Skip to comments.Contemporary American Classics: *Rhapsody In Blue* (good video 16:25 mins)
Posted on 01/04/2014 6:04:01 PM PST by virgil283
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The first time I heard just a part of it was as a kid — it was used in an ad for United Airlines. My favorite recorded version is Gershwin from the Piano Rolls.
1988 United Airlines version
There’s also a Gershwin tune that Paul Whiteman recorded earlier, in 1922, entitled “I’ll Build a Stairway to Paradise.” Always thought it sounded quite advanced, especially with a stirring Henry Busse trumpet solo towards the end.
In 1989 on a United flight from L.A. to Sydney, Australia, they played their new corporate theme song (Rhapsody) about once every 20 minutes...it grew a bit tiresome.
This one isn’t bad.
Promenade. (Walking The dog).
The jazz band version was orchestrated by Paul Whiteman. The orchestral version, which I prefer, was orchestrated by Gershwin himself.
Denis Agay has a very nice “little” Rhapsody in Blue that recaps the main themes. It is only four pages long and is appropriate for a Third Year Student, ranging through three different keys with nice transitions. So far, two of my students have done this piece in recital.
I am actually a rock musician, and teach a very intuitive method of playing. I have had many students ask for “R_I_B” way before they are ready for it, as well as “Fur Elise”. For some reason, those two pieces appeal to Rock musicians!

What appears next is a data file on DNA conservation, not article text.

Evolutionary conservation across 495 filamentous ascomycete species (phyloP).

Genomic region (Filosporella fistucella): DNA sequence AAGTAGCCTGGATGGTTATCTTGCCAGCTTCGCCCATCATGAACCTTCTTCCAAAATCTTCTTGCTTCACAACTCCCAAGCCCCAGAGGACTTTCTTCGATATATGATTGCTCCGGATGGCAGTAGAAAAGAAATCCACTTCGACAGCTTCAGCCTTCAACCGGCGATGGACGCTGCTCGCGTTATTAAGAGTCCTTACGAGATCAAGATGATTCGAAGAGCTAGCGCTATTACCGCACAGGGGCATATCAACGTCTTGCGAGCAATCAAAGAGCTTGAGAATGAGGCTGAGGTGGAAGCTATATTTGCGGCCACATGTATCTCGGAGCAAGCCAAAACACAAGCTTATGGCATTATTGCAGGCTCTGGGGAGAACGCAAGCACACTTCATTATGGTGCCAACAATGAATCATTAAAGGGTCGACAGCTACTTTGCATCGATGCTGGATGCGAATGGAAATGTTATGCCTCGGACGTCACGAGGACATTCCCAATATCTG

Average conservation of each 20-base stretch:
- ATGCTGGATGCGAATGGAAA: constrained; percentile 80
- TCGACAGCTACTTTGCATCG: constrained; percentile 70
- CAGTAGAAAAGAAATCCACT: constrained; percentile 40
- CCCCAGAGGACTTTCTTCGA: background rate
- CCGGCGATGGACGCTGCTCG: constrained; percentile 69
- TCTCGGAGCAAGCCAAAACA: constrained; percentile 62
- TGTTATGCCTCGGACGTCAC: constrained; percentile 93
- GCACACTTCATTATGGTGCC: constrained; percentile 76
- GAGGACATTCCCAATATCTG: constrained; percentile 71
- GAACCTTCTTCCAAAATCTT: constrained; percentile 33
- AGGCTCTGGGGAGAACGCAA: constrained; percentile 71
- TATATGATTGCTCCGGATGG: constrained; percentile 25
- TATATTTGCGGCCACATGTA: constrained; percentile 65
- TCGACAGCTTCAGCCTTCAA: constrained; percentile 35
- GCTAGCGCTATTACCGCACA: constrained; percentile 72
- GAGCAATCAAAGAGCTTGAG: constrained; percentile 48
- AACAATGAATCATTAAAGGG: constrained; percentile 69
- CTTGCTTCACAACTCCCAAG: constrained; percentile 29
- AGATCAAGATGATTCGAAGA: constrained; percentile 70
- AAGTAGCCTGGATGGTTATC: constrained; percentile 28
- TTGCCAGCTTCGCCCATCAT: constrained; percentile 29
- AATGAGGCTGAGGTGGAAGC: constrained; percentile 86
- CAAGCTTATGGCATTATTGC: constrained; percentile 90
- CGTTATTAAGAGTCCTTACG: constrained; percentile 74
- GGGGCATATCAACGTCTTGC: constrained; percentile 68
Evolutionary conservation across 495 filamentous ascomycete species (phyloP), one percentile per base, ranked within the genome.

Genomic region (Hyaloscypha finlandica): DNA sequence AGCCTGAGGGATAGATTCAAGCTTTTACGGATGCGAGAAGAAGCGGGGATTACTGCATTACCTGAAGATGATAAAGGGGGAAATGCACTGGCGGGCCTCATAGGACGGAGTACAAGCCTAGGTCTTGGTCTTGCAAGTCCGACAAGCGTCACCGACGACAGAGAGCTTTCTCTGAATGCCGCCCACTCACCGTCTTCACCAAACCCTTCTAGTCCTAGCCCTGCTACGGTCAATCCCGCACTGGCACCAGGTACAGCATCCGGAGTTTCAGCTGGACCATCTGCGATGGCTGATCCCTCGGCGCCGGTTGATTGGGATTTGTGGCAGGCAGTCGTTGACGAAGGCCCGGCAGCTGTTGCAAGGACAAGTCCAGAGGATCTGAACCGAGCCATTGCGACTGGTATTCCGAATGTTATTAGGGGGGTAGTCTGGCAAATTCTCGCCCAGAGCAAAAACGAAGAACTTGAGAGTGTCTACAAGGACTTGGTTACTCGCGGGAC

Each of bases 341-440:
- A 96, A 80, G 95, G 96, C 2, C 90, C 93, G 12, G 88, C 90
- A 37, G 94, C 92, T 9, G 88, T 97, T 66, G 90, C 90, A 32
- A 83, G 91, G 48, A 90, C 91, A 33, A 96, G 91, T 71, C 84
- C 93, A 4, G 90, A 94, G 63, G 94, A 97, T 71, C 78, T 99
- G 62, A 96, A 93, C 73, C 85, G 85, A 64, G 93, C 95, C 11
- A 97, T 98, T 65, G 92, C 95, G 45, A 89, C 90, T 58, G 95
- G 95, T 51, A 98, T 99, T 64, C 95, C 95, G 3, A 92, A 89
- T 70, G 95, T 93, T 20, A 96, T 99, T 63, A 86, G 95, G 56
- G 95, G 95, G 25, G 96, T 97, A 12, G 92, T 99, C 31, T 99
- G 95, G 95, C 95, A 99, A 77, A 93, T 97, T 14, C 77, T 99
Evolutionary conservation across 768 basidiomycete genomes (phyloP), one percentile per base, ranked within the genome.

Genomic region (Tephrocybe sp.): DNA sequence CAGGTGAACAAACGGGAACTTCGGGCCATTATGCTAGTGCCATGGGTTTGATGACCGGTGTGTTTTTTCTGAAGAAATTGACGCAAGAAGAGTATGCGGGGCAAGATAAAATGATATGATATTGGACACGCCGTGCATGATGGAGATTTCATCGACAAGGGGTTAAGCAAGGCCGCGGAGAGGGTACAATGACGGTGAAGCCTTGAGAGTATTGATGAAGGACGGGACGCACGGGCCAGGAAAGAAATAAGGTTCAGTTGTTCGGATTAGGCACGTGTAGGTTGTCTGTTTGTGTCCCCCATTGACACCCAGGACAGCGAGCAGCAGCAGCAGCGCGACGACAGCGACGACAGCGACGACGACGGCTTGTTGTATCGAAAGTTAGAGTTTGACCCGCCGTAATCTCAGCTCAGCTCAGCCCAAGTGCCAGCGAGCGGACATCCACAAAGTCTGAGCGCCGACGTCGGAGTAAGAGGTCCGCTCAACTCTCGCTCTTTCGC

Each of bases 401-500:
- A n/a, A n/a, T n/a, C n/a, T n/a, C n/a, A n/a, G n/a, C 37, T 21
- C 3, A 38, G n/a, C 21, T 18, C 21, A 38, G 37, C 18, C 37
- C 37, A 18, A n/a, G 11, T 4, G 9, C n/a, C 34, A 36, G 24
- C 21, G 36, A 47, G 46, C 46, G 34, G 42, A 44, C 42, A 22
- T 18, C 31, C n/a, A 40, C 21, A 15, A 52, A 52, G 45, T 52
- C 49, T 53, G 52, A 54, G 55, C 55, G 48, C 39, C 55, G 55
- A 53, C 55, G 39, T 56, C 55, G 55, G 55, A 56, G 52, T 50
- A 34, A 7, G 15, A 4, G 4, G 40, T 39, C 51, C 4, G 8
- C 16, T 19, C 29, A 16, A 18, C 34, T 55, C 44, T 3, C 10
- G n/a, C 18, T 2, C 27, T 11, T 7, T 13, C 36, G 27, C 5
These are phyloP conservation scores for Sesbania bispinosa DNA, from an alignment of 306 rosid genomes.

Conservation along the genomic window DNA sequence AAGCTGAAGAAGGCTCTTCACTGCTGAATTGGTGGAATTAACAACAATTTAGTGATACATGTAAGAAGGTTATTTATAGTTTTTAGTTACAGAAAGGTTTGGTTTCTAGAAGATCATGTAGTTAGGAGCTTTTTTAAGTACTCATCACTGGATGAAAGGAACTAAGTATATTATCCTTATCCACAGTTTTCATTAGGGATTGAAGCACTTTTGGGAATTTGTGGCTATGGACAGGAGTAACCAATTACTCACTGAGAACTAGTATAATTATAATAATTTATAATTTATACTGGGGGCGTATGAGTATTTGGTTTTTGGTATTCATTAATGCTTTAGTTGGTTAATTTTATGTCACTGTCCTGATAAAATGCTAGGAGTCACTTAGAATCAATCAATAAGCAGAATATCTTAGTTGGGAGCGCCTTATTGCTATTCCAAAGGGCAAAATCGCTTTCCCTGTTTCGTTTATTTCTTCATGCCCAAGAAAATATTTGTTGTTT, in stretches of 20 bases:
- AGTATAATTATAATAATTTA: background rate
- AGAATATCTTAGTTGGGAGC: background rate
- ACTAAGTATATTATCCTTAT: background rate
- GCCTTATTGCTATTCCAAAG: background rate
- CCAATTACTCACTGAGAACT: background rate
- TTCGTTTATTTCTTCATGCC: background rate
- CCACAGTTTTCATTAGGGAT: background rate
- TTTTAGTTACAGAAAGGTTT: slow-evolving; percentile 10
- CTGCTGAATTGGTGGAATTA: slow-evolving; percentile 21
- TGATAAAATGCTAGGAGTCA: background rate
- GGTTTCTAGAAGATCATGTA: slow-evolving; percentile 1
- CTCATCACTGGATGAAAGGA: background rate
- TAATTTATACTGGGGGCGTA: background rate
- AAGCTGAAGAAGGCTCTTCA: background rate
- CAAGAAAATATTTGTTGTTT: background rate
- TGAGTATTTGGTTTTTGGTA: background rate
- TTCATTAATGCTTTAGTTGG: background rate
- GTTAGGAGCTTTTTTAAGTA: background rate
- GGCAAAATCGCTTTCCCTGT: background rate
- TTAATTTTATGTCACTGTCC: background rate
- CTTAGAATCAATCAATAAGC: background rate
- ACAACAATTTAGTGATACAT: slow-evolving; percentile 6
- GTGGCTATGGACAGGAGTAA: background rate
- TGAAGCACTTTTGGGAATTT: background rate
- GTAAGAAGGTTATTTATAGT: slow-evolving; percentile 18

Here is a Bio of Denis Agay, my favorite “RE-Composer”:
Denes Agay, who is best known for his teaching collections, anthologies and texts for piano study, began playing piano at age 3. Born and raised in a small village near Budapest, Hungary, Agay went on to earn his doctorate in piano composition and performance at Liszt Ferenc Academy of Music in Budapest in 1934. His father was doubtful that anyone could make a living in the music business, but success was apparent when Agay conducted the Budapest Philharmonic in a performance of a symphony he had composed. Agay also composed and orchestrated music for film.
With the rise of Nazism, Agay left Hungary and moved to New York in 1939 to become an American citizen. In 1942 he enlisted in the army, where he entertained patients in the hospital ward and eventually earned the rank of sergeant. After the war, Agay began teaching, composing, and publishing, in addition to working as the conductor and arranger on the NBC radio show “Guest Star.” One of Agay’s most successful piano series is “The Young Pianist’s Library” that covers a variety of styles and levels.
(No WONDER I love him!)
Thanks so much for all the info. Very interesting and I’ll try to get my hands on one. I don’t play much anymore but sometime when I’m dusting my piano....let’s say every 5 years or so...(kidding) I’ll pull out my hymnal and play a little. It’s really stupid for me not to play any more than I do. :) I love rock music as long as it’s not too “heavy metal”....lol
I love the old hymns, but I write new ones for my church.
My church is all bikers and they love the BLUES, so I do a wee bit of “adapting”.
Perhaps that is why i like Denis Agay so much! LOL!
Much Better than “Wardrobe malfunctions” at Halftime! :-)
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